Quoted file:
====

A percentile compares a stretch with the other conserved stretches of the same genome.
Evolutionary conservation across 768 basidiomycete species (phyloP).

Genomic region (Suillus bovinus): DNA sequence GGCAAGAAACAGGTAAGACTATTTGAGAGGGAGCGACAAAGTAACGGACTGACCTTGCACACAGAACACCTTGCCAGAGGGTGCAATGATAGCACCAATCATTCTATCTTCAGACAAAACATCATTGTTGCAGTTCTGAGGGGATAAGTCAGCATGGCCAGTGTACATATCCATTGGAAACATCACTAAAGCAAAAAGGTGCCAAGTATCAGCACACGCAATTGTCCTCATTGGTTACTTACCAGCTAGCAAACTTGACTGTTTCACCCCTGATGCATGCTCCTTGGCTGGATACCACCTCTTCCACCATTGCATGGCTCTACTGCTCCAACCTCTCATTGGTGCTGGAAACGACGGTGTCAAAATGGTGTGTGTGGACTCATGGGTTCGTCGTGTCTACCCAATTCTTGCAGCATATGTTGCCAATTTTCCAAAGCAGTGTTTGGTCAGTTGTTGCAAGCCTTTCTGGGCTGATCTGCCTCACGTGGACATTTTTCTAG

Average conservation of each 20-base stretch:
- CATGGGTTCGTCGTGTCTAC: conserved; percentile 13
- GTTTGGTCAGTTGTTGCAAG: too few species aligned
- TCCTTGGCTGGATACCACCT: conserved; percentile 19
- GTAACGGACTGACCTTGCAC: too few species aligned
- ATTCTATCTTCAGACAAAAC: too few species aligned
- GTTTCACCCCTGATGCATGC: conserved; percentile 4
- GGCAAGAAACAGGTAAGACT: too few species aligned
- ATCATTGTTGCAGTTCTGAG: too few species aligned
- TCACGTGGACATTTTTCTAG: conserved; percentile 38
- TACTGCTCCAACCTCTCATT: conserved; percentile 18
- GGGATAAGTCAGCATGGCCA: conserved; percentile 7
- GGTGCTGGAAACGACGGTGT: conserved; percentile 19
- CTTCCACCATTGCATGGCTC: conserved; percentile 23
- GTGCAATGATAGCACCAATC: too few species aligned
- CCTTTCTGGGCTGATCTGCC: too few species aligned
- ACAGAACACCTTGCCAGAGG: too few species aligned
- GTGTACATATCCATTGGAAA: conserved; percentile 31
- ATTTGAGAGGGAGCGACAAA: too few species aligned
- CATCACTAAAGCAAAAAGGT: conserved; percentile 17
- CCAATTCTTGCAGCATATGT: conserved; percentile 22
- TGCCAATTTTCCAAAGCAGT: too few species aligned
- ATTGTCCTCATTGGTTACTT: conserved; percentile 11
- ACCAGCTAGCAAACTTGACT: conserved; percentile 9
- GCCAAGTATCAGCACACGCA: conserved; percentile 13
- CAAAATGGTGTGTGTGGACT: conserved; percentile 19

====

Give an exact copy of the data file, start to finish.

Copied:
A percentile compares a stretch with the other conserved stretches of the same genome.
Evolutionary conservation across 768 basidiomycete species (phyloP).

Genomic region (Suillus bovinus): DNA sequence GGCAAGAAACAGGTAAGACTATTTGAGAGGGAGCGACAAAGTAACGGACTGACCTTGCACACAGAACACCTTGCCAGAGGGTGCAATGATAGCACCAATCATTCTATCTTCAGACAAAACATCATTGTTGCAGTTCTGAGGGGATAAGTCAGCATGGCCAGTGTACATATCCATTGGAAACATCACTAAAGCAAAAAGGTGCCAAGTATCAGCACACGCAATTGTCCTCATTGGTTACTTACCAGCTAGCAAACTTGACTGTTTCACCCCTGATGCATGCTCCTTGGCTGGATACCACCTCTTCCACCATTGCATGGCTCTACTGCTCCAACCTCTCATTGGTGCTGGAAACGACGGTGTCAAAATGGTGTGTGTGGACTCATGGGTTCGTCGTGTCTACCCAATTCTTGCAGCATATGTTGCCAATTTTCCAAAGCAGTGTTTGGTCAGTTGTTGCAAGCCTTTCTGGGCTGATCTGCCTCACGTGGACATTTTTCTAG

Average conservation of each 20-base stretch:
- CATGGGTTCGTCGTGTCTAC: conserved; percentile 13
- GTTTGGTCAGTTGTTGCAAG: too few species aligned
- TCCTTGGCTGGATACCACCT: conserved; percentile 19
- GTAACGGACTGACCTTGCAC: too few species aligned
- ATTCTATCTTCAGACAAAAC: too few species aligned
- GTTTCACCCCTGATGCATGC: conserved; percentile 4
- GGCAAGAAACAGGTAAGACT: too few species aligned
- ATCATTGTTGCAGTTCTGAG: too few species aligned
- TCACGTGGACATTTTTCTAG: conserved; percentile 38
- TACTGCTCCAACCTCTCATT: conserved; percentile 18
- GGGATAAGTCAGCATGGCCA: conserved; percentile 7
- GGTGCTGGAAACGACGGTGT: conserved; percentile 19
- CTTCCACCATTGCATGGCTC: conserved; percentile 23
- GTGCAATGATAGCACCAATC: too few species aligned
- CCTTTCTGGGCTGATCTGCC: too few species aligned
- ACAGAACACCTTGCCAGAGG: too few species aligned
- GTGTACATATCCATTGGAAA: conserved; percentile 31
- ATTTGAGAGGGAGCGACAAA: too few species aligned
- CATCACTAAAGCAAAAAGGT: conserved; percentile 17
- CCAATTCTTGCAGCATATGT: conserved; percentile 22
- TGCCAATTTTCCAAAGCAGT: too few species aligned
- ATTGTCCTCATTGGTTACTT: conserved; percentile 11
- ACCAGCTAGCAAACTTGACT: conserved; percentile 9
- GCCAAGTATCAGCACACGCA: conserved; percentile 13
- CAAAATGGTGTGTGTGGACT: conserved; percentile 19